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4 Grant us Thy peace throughout our earthly life,

Our balm in sorrow and our stay in strife; Then, when Thy voice shall bid our conflict

cease, Call us, O Lord, to Thine eternal peace.

J. ELLERTON. 1866.

1234 Now the eventide was come. —Mark 11. 11.
1
AT
T even, ere the sun was set,

The sick, O Lord, around Thee lay;
Oh, in what divers pains they met!

Oh, with what joy they went away! 2 Once more 'tis eventide, and we,

Oppressed with various ills, draw near:
What if Thy form we cannot see?

We know and feel that Thou art here. 3 O Saviour Christ, our woes dispel ;

For some are sick, and some are sad :
And some have never loved Thee well;

And some have lost the love they had;
4 And some are pressed with worldly care ;

And some are tried with sinful doubt;
And some such grievous passions tear,

That only Thou canst cast them out;
5 And some have found the world is vain,

Yet from the world they break not free; And some have friends who give them pain,

Yet have not sought a Friend in Thee. 6 And none, O Lord, have perfect rest,

For none are wholly free from sin ;
And they who fain would love Thee best
Are conscious most of wrong within.

7 O Saviour Christ, Thou too art Man;

Thou hast been troubled, tempted, tried ;
Thy kind but searching glance can scan
The
very

wounds that shame would hide. 8 Thy touch has still its ancient power ;

No word from Thee can fruitless fall :
Hear, in this solemn evening hour,
And in Thy mercy heal us all,

H. TWELLS. 1868,

1235 And they returned. . . and rested.

Luke 23. 56.
1 THE Sabbath-day has reached its close,

THE St, Sativus, ere I seek repose,
Grant me the peace Thy love bestows.

Smile on my evening hour. 2 Weary, I come to Thee for rest : Hallow and calm

my

troubled breast; Grant me Thy Spirit for my guest:

Smile on my evening hour. 3 Let not the Gospel seed remain

Unfruitful, or be sown in vain;
Let heavenly dews descend like rain :

Smile on my evening hour.
4 O Jesus, Lord, enthroned on high,

Thou hearest the contrite spirit's sigh,
Look down on me with pitying eye:

Smile on my evening hour. 5 My only Intercessor Thou,

Mingle Thy fragrant incense now
With every prayer and every vow :

Smile on my evening hour.

A

6 And, oh! when time's short course shall end,

And death's dark shades around impend,
My God, my everlasting Friend,
Smile on my evening hour.

CHARLOTTE ELLIOTT. 1839. 1236 The shadows of the evening are stretched out.

Jer. 6. 4.
1 NOTHER Sabbath ended,

Its peaceful hours all flown,
We come to close its worship,

O Lord, before Thy throne.
We bless Thee for this earnest

Of better rest above;
This token of Thy kindness,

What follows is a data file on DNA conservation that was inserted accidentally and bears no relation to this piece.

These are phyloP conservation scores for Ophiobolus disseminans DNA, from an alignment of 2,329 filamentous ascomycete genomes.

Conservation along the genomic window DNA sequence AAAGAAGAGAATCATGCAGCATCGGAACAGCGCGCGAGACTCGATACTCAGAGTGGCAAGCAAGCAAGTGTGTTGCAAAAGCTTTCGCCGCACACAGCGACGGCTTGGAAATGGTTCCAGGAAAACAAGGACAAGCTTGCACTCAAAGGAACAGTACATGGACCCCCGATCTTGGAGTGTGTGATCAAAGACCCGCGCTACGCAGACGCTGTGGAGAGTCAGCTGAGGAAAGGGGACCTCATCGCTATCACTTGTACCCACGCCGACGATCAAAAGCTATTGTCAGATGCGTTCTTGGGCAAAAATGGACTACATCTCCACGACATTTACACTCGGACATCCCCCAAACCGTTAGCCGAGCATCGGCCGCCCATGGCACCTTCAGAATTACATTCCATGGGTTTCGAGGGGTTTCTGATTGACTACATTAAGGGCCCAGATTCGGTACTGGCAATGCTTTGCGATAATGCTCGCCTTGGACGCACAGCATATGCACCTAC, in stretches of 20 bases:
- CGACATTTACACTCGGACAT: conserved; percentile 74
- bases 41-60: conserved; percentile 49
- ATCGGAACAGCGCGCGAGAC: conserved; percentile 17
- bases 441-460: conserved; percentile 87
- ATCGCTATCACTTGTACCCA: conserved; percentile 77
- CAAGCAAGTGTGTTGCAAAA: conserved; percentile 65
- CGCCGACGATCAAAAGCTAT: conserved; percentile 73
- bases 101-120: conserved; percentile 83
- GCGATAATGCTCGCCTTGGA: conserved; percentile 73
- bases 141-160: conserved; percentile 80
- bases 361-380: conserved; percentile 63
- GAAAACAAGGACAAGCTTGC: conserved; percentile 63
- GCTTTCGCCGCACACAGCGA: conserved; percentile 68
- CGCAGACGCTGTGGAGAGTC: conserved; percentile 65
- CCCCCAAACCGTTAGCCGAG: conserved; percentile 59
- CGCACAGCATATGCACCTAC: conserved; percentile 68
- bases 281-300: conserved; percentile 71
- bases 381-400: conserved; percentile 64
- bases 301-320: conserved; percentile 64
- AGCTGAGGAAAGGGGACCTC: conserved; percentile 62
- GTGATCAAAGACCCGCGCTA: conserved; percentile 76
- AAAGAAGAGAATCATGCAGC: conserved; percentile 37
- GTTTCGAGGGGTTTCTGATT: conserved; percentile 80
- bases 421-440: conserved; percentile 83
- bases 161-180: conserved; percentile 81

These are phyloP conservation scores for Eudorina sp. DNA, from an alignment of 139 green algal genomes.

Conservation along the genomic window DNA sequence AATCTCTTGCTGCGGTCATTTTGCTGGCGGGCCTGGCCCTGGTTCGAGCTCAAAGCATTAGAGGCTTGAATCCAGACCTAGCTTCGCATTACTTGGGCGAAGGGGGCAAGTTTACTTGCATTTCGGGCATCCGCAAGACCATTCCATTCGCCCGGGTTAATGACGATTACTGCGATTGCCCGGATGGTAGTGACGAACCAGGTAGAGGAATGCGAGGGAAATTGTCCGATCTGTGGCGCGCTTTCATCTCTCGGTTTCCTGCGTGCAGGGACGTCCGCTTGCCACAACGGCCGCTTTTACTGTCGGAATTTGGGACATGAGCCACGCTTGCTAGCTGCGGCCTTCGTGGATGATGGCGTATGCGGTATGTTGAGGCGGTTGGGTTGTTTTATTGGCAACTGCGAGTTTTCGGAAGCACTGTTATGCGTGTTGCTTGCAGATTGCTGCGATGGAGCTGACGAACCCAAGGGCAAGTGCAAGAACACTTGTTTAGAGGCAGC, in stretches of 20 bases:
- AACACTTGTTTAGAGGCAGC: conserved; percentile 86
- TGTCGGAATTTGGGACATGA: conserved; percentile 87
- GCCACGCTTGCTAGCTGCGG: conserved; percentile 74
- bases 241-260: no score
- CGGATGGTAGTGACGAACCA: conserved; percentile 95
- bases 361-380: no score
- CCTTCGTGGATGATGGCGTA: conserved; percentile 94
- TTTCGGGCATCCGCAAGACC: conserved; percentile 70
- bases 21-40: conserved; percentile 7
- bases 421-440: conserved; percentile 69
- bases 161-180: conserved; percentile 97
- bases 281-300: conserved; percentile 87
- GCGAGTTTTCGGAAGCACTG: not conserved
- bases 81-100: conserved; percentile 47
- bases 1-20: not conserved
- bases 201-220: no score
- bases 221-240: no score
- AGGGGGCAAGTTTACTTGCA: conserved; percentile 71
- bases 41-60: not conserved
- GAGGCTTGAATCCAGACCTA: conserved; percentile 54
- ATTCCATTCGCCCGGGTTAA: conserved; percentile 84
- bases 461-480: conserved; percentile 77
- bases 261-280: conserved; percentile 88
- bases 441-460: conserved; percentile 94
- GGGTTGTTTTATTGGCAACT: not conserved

This pledge of boundless love.
2 We would prolong its moments,

And linger yet awhile
Amid its closing shadows,

Illumined by Thy smile.
Our souls shall know no darkness

While we may look to Thee;
Our
eyes

shall ne'er grow weary
While we Thy face can see.
3 O Jesus! our dear Saviour,

To Thee our songs we raise;
Our hearts, by care untroubled,

Uplift themselves in praise.
For to God's truce with labour,

More glory Thou hast given;
And Sabbaths now are sweeter

Since Christ the Lord has risen.
4 O Lord! again we bless Thee

For such a day as this :
So rich in ancient glories,

So bright with hopes of bliss.

0! may we reach Thy perfect,

Thine endless, day of rest :
Then lay our earth-worn spirits
Upon our Father's breast !

T. VINCENT TYMMS. 1866. 1237

S.M.
They worshipped Him, and returned with

great joy.—Luke 24. 52.
1 UR day of praise is done;

The evening shadows fall;
But pass not from us with the sun,

True Light that lightenest all. 2 Around the throne on high,

Where night can never be,
The white-robed harpers of the sky

Bring ceaseless hymns to Thee. 3 Too faint our anthems here;

Too soon of praise we tire ;
But, О the strains, how full and clear,

Of that eternal choir !
4 Yet, Lord, to Thy dear will,

If Thou attune the heart,
We in Thine angels' music still

May bear our lower part.
5 'Tis Thine each soul to calm,

Each wayward thought reclaim,
And make our daily life a psalm

Of glory to Thy name.
6 A little while, and then

Shall come the glorious end;
And songs of angels and of men
In perfect praise shall blend.

J. ELLERTON. 1867.

112th.

1238 Jesus Himself stood in the midst, and saith,

Peace be unto you.—Luke 24. 36.
WEET Saviour, bless us ere we go;

1

And make our lukewarm hearts to glow
With lowly love and fervent will.

Through life's long day and death's

dark night,

O gentle Jesus ! be our Light. 2 The day is done; its hours have run,

And Thou hast taken count of all,
The scanty triumphs grace hath won,

The broken vow, the frequent fall.
3 Grant us, dear Lord, from evil ways

True absolution and release ;
And bless us, more than in past daye,

With purity and inward peace.
4 Do more than pardon; give us joy,

Sweet fear, and sober liberty;
And loving hearts without alloy,

That only long to be like Thee.
5 Labour is sweet, for Thou hast toiled;

And care is light, for Thou hast cared;
Let not our works with self be soiled,

Nor in unsimple ways ensnared.
6 For all we love, the poor, the sad,

The sinful-unto Thee we call;
O let Thy mercy make us glad;
Thou art our Jesus and our All.

1852.

F. W. FABER.

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